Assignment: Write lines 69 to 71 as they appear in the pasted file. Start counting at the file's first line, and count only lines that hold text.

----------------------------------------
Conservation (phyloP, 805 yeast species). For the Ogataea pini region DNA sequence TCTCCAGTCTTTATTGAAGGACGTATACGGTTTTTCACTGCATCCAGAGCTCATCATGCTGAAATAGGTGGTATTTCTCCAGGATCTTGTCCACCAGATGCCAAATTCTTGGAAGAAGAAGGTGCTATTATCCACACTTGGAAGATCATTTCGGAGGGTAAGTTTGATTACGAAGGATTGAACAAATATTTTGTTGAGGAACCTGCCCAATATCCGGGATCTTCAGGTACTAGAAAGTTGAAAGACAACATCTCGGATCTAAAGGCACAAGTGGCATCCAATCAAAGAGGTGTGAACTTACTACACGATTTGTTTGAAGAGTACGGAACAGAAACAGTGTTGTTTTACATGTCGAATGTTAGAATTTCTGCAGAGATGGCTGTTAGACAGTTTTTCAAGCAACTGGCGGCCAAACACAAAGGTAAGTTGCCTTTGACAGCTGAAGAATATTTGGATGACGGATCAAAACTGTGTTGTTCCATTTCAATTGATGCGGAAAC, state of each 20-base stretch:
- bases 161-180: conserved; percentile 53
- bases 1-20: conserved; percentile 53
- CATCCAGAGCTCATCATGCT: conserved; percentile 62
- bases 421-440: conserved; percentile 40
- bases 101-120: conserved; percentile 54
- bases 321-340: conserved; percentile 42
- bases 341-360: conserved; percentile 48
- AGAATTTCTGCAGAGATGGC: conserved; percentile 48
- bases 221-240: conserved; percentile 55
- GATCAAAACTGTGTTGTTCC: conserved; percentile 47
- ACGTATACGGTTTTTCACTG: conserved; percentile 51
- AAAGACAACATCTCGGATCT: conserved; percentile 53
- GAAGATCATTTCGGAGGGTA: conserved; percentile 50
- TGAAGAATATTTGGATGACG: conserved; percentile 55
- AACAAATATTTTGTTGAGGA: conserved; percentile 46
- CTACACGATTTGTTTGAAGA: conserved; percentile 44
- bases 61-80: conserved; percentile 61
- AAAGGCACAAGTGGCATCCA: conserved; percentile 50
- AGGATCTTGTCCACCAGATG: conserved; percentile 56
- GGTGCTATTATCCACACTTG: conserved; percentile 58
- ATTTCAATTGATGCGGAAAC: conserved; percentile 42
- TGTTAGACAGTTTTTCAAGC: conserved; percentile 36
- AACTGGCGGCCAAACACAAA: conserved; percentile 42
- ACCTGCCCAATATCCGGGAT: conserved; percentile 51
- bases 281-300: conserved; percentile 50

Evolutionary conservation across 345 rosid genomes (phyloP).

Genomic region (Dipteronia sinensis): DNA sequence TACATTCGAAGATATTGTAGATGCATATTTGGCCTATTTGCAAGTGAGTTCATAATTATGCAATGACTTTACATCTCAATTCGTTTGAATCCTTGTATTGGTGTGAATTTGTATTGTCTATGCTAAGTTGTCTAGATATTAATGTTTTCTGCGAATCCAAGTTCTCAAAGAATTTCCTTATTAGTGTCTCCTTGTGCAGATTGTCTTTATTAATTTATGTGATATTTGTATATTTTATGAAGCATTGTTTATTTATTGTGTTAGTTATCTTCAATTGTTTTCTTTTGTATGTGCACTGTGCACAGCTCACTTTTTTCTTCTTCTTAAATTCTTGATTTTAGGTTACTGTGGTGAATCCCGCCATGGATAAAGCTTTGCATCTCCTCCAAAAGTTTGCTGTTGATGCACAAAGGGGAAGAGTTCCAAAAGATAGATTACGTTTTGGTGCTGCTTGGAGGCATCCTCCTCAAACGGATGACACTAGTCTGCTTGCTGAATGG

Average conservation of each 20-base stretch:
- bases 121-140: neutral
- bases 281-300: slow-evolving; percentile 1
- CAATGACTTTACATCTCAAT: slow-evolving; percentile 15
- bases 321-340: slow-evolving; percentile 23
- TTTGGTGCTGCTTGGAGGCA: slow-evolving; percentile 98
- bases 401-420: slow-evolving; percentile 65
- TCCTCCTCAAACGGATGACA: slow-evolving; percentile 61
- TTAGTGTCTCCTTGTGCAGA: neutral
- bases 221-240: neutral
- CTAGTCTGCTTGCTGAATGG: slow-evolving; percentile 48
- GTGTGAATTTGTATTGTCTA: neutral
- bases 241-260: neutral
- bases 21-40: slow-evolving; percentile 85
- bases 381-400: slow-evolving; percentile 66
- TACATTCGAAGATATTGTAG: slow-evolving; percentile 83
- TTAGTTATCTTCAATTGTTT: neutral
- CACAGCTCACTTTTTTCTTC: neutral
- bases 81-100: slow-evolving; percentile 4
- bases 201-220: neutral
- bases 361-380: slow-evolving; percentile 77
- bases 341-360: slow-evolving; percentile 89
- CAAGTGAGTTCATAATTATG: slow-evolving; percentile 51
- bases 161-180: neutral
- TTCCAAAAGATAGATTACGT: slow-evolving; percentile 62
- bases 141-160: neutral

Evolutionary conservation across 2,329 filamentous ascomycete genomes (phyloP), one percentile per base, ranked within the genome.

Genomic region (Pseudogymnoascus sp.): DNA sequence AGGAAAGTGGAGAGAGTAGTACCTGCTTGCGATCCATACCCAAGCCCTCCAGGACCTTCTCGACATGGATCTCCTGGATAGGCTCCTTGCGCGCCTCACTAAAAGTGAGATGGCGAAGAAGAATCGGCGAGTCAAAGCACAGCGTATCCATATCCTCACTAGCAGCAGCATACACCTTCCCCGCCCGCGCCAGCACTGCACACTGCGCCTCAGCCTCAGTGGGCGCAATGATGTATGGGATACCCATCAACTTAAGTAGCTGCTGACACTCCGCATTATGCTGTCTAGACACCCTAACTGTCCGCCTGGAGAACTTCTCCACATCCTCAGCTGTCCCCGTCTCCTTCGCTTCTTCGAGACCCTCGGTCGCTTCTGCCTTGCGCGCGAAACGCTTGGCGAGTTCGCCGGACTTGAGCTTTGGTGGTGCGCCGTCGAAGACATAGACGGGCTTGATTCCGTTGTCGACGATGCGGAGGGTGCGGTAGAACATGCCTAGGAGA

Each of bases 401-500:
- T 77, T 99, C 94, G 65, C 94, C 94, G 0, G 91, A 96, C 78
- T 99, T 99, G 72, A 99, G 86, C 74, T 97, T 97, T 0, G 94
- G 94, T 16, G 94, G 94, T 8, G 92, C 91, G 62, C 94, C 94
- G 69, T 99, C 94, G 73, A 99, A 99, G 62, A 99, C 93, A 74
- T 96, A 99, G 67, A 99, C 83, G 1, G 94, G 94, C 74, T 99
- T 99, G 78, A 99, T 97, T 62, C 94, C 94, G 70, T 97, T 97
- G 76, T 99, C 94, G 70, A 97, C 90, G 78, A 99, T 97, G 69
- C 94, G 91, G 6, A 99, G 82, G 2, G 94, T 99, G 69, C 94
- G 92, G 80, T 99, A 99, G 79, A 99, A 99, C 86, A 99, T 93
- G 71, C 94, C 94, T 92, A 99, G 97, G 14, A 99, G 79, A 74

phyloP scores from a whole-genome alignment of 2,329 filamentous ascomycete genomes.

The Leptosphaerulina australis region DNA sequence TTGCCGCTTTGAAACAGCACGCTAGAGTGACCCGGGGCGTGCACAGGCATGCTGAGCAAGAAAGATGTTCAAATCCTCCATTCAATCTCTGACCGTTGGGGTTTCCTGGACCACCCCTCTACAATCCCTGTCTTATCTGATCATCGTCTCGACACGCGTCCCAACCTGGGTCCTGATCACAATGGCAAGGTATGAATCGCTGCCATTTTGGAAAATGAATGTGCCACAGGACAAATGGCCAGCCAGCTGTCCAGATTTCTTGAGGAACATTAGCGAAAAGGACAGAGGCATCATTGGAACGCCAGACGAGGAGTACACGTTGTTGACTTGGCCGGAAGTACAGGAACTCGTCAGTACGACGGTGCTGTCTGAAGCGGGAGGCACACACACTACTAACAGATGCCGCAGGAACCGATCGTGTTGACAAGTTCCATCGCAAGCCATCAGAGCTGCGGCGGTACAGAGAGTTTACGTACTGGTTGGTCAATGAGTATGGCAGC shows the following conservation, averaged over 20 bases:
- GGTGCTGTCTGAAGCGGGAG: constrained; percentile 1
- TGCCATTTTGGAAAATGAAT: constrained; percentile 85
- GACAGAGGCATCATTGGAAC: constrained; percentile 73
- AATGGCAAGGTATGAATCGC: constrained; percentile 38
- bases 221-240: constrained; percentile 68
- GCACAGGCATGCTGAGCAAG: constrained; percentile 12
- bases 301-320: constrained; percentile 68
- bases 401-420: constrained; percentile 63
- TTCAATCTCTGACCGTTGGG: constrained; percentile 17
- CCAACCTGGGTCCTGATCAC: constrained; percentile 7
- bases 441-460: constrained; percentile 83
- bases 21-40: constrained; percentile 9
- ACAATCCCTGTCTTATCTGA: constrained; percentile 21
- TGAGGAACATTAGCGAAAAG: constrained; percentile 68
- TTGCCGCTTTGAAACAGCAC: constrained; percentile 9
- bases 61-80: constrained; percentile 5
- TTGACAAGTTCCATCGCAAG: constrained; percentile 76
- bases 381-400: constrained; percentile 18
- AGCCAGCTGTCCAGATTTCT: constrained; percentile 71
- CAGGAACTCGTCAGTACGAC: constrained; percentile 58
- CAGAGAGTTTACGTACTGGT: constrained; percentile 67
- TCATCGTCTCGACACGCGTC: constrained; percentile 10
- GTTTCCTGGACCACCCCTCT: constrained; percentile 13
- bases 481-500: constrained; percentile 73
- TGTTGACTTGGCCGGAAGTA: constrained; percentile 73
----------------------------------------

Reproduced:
The Leptosphaerulina australis region DNA sequence TTGCCGCTTTGAAACAGCACGCTAGAGTGACCCGGGGCGTGCACAGGCATGCTGAGCAAGAAAGATGTTCAAATCCTCCATTCAATCTCTGACCGTTGGGGTTTCCTGGACCACCCCTCTACAATCCCTGTCTTATCTGATCATCGTCTCGACACGCGTCCCAACCTGGGTCCTGATCACAATGGCAAGGTATGAATCGCTGCCATTTTGGAAAATGAATGTGCCACAGGACAAATGGCCAGCCAGCTGTCCAGATTTCTTGAGGAACATTAGCGAAAAGGACAGAGGCATCATTGGAACGCCAGACGAGGAGTACACGTTGTTGACTTGGCCGGAAGTACAGGAACTCGTCAGTACGACGGTGCTGTCTGAAGCGGGAGGCACACACACTACTAACAGATGCCGCAGGAACCGATCGTGTTGACAAGTTCCATCGCAAGCCATCAGAGCTGCGGCGGTACAGAGAGTTTACGTACTGGTTGGTCAATGAGTATGGCAGC shows the following conservation, averaged over 20 bases:
- GGTGCTGTCTGAAGCGGGAG: constrained; percentile 1
- TGCCATTTTGGAAAATGAAT: constrained; percentile 85